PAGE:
I’m a prawn junkie. I love those little schoolies salt and spice rubbed and deep-fried to crispy perfection. Or king prawns skewered lengthwise, barbecued in their full body armour, and peeled to reveal plump, pink, almost steamed, flesh. Banana prawns dressed in Panko breadcrumbs, deep-fried and dipped in a chilli-kicked mango mayonnaise make me weak at the knees. I save prawn shells to make stock for tom yam goong (sour & spicy prawn soup) – my favourite Thai dish. But a generous handful of prawns cooked in a thick, rich, Indian butter curry is by far my guiltiest pleasure. Ah, yes, I love a good prawn.
So my sustainable seafood push last year left me in a bit of a quandary. After sorting through the quagmire of misleading and contradictory information on sustainable sources, I eventually figured out the fish bit. I decided i would mostly eat little fish, those lower down the food chain that are fast growing and breeding and less likely to be over-fished. But what about prawns?
The Australian Marine Conservation Society tells consumers to “think twice” about eating wild caught banana, tiger and king prawns and aquaculture species. On its website, the GoodFishBadFish team relays the ACMS recommendation that haul caught school and bay prawns from NSW are a good choice, but definitely say no to imported prawns. In my confusion i didn’t eat prawns for a while. But once a prawn junkie, always a prawn junkie and they’ve gradually found their way back onto the weekly menu.
Then I heard about Spencer Gulf king prawns, which was the world’s first king prawn fishery to receive certification for sustainability from the not-for-profit Marine Stewardship Council (MSC) last June. I thought all my ‘throw a shrimp on the barbie’ Christmases had come at once.
Unfortunately, it’s almost impossible to find MSC-labelled prawns. There’s good reason for that. For fishmongers and retailers to carry MSC-labelled products they must obtain chain of custody certification, which ensures traceability of the product. This is time consuming and costly to do. So far no fishmongers have chain of custody certification in Australia. And there are no retailers currently selling MSC-certified prawns.
This doesn’t mean they can’t stock the produce; they just can’t fly the MSC blue eco-label with its white tick of approval. So if consumers – like me – are looking for the label, or asking specifically for MSC-certified prawns, they’re unlikely to find them.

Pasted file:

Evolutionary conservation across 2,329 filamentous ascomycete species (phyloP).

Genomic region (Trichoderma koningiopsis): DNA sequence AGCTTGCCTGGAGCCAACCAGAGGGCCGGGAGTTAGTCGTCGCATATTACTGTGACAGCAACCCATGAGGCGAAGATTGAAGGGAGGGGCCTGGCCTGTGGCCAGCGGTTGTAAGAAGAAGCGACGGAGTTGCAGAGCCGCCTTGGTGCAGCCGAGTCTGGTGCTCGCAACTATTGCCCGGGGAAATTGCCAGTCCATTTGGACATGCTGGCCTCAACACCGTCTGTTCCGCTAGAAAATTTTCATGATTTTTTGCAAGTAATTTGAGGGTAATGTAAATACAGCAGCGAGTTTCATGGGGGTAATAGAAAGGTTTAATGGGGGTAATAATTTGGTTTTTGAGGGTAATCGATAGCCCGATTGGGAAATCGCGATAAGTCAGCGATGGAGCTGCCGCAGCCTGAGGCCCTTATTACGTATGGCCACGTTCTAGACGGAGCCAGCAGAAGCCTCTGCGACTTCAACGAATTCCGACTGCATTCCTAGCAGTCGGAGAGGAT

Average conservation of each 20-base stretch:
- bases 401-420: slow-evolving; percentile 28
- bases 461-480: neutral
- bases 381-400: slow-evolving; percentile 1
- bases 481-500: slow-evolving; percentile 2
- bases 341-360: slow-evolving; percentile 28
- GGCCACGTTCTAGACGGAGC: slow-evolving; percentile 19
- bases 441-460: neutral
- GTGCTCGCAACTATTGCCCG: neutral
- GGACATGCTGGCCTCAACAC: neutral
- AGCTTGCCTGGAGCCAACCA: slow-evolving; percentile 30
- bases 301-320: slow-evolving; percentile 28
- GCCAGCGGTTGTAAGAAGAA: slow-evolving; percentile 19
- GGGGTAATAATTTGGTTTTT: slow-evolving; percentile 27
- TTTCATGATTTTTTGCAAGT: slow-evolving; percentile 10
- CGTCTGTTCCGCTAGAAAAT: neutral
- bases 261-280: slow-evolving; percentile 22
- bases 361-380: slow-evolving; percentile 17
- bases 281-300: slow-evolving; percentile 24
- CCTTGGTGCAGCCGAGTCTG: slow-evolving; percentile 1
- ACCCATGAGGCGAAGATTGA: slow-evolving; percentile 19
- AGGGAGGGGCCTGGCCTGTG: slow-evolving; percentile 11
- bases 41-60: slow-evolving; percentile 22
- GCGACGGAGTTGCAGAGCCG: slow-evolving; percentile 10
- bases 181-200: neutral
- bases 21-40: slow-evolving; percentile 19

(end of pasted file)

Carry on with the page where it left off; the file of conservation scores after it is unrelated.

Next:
The Spencer Gulf king prawn team told me that two fishmongers at the Sydney Fish Market stocked their prawns. So off I went one lunchtime to buy some. But when I naively asked for MSC-certified prawns the staff looked at me as if I was stupid. They didn’t have a clue what I was talking about. If I’d just asked for South Australian king prawns, and they had been in stock (as it happens they weren’t in stock in February, as the last catch was in December) they probably could have assisted me. So that’s what I got for trying to be sustainable and responsible – a blank stare. I had simply been too specific. But I didn’t know any better, and I suspect many consumers would be in the same boat.
Anthony Mercer, the business manager at De Costi Seafoods says, the company usually stocks Spencer Gulf prawns when they’re available. But the company hasn’t got chain of custody certification, so they can’t be sold as MSC-certified prawns. He says getting certification is not overly expensive and the company may do so in future. But a percentage of the prawn sales will go back to the MSC.
“It becomes a relatively expensive exercise in an industry where there isn’t particularly big margins,” Mercer says. “That will be passed down the line. The public, at the end of the day, will pay more for that product.”
I suggest that many consumers are prepared to pay more for better quality produce. But Mercer says while the quality of Spencer Gulf prawns is “very good”, it’s easy to confuse an eco-label with a better quality product, which isn’t always the case.
What worries Mercer is that those fisheries that don’t obtain certification will be labelled “unsustainable by default”. He believes that as long as fish stocks are monitored and quotas are adjusted in accordance to that, it’s a sustainable source.
“I want fish there for infinitum,” he says. “My whole livelihood depends upon it.”